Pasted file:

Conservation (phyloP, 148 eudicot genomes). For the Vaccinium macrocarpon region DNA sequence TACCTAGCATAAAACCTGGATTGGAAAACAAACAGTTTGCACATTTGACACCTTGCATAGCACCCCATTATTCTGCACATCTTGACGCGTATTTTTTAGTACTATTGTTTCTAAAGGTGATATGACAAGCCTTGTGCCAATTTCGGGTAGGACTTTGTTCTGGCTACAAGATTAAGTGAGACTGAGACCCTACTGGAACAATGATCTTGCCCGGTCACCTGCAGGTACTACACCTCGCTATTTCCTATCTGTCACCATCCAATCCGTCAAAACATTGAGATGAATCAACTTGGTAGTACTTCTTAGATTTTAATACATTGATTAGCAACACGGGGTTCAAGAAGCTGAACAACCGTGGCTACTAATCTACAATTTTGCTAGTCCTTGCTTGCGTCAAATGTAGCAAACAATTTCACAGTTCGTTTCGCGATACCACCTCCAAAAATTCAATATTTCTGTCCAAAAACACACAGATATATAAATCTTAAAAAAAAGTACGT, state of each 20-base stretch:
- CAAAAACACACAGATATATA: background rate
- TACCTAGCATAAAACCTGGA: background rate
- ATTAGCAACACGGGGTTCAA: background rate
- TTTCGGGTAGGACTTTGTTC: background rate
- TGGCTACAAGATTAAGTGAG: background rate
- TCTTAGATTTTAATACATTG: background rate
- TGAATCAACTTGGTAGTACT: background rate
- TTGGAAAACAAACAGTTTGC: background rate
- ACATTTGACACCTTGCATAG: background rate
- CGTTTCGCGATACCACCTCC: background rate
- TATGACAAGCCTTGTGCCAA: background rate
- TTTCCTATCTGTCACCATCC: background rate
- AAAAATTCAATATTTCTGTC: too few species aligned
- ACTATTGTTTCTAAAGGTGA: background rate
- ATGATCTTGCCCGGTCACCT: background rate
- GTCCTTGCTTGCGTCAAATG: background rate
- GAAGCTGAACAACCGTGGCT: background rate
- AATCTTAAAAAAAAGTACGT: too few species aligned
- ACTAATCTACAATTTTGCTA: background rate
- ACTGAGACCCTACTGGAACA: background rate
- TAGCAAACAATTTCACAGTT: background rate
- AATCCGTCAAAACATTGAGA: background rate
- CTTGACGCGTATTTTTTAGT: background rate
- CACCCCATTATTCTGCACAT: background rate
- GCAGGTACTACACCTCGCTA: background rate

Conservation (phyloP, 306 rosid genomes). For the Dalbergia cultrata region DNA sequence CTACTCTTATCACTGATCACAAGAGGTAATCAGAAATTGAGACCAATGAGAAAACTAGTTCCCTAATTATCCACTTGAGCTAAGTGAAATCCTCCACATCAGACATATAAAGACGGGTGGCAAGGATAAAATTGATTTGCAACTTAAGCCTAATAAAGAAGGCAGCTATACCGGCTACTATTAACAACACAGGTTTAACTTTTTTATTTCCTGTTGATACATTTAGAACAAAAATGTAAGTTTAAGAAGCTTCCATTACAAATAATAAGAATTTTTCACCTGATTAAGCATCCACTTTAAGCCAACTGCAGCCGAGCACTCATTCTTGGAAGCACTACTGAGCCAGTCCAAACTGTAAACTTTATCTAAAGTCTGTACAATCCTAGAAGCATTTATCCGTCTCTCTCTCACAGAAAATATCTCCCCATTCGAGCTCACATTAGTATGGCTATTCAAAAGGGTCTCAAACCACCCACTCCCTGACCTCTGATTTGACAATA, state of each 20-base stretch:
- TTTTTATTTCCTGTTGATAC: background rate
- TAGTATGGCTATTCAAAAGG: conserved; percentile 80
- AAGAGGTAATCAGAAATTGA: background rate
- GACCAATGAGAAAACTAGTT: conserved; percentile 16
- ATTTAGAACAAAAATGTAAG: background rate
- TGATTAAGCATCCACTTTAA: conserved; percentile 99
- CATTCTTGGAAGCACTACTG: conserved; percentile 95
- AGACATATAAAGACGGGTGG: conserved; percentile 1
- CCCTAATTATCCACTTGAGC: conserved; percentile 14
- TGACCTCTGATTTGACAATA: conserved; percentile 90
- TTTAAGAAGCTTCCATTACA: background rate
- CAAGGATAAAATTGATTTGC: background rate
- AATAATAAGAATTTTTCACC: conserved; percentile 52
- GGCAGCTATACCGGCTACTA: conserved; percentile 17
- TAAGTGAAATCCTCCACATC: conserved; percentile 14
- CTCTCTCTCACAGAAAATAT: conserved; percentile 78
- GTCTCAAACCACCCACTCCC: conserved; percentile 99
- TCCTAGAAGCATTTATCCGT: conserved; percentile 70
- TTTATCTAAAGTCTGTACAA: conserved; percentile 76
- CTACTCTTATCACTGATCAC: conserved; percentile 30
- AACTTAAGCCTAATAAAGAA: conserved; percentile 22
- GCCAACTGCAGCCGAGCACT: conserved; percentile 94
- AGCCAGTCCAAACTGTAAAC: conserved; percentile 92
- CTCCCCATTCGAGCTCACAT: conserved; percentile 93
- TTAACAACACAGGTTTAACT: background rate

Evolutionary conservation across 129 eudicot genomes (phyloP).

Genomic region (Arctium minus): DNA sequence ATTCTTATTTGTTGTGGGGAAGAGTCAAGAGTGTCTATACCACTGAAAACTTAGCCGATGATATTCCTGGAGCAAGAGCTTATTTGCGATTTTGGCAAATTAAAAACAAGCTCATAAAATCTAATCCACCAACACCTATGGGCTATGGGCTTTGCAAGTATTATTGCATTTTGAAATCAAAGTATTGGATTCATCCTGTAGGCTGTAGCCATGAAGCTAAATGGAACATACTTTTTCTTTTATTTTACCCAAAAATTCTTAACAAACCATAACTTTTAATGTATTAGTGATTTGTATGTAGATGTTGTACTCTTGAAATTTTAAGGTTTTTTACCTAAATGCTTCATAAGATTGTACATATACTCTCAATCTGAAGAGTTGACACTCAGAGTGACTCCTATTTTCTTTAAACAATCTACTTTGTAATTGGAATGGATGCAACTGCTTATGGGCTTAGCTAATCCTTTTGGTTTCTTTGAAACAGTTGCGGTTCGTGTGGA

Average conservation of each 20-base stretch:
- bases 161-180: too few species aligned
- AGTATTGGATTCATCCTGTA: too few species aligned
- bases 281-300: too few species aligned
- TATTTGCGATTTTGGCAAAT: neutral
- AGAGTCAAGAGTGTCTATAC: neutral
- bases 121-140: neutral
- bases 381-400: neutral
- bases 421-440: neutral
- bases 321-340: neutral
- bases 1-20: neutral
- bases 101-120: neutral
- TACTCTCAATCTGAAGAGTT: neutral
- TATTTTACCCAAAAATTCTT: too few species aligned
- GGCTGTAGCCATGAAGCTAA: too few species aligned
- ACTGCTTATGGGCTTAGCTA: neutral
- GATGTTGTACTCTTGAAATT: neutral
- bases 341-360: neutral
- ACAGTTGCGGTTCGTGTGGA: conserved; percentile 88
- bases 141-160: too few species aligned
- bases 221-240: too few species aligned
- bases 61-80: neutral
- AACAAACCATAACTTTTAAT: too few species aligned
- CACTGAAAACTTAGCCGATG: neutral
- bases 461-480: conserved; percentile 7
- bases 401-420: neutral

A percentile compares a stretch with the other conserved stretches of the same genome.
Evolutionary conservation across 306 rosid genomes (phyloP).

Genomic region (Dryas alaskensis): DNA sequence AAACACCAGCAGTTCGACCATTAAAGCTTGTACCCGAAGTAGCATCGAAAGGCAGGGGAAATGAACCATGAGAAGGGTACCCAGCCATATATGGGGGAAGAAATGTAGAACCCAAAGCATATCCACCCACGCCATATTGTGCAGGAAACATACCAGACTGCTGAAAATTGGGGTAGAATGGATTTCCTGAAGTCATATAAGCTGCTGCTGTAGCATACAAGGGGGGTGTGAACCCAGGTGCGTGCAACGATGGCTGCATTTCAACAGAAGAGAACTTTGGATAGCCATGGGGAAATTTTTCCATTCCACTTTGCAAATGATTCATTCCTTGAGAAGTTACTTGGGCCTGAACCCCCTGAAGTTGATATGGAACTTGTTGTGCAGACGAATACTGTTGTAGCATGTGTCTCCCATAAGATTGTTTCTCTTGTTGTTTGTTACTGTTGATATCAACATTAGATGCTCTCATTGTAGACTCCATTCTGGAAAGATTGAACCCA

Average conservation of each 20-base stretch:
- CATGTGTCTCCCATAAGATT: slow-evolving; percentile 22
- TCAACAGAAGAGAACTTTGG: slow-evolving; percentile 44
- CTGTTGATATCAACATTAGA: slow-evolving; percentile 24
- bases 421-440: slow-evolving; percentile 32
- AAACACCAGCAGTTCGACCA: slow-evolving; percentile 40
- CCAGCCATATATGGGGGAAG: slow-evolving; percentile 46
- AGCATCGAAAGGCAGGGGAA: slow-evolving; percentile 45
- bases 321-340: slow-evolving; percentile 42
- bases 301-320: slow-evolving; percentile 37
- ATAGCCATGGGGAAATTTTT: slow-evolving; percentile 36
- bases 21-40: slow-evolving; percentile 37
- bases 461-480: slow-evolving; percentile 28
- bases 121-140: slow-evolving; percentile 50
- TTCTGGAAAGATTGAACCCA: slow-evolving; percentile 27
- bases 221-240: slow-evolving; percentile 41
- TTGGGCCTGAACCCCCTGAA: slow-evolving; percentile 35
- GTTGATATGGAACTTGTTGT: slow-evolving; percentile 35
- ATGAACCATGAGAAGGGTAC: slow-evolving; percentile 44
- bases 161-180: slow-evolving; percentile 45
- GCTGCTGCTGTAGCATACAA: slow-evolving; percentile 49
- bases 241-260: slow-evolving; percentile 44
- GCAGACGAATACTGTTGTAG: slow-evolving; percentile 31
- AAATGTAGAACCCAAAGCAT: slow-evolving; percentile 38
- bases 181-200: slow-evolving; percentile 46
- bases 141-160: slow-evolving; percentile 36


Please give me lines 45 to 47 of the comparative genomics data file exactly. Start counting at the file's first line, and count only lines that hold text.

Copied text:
- TCCTAGAAGCATTTATCCGT: conserved; percentile 70
- TTTATCTAAAGTCTGTACAA: conserved; percentile 76
- CTACTCTTATCACTGATCAC: conserved; percentile 30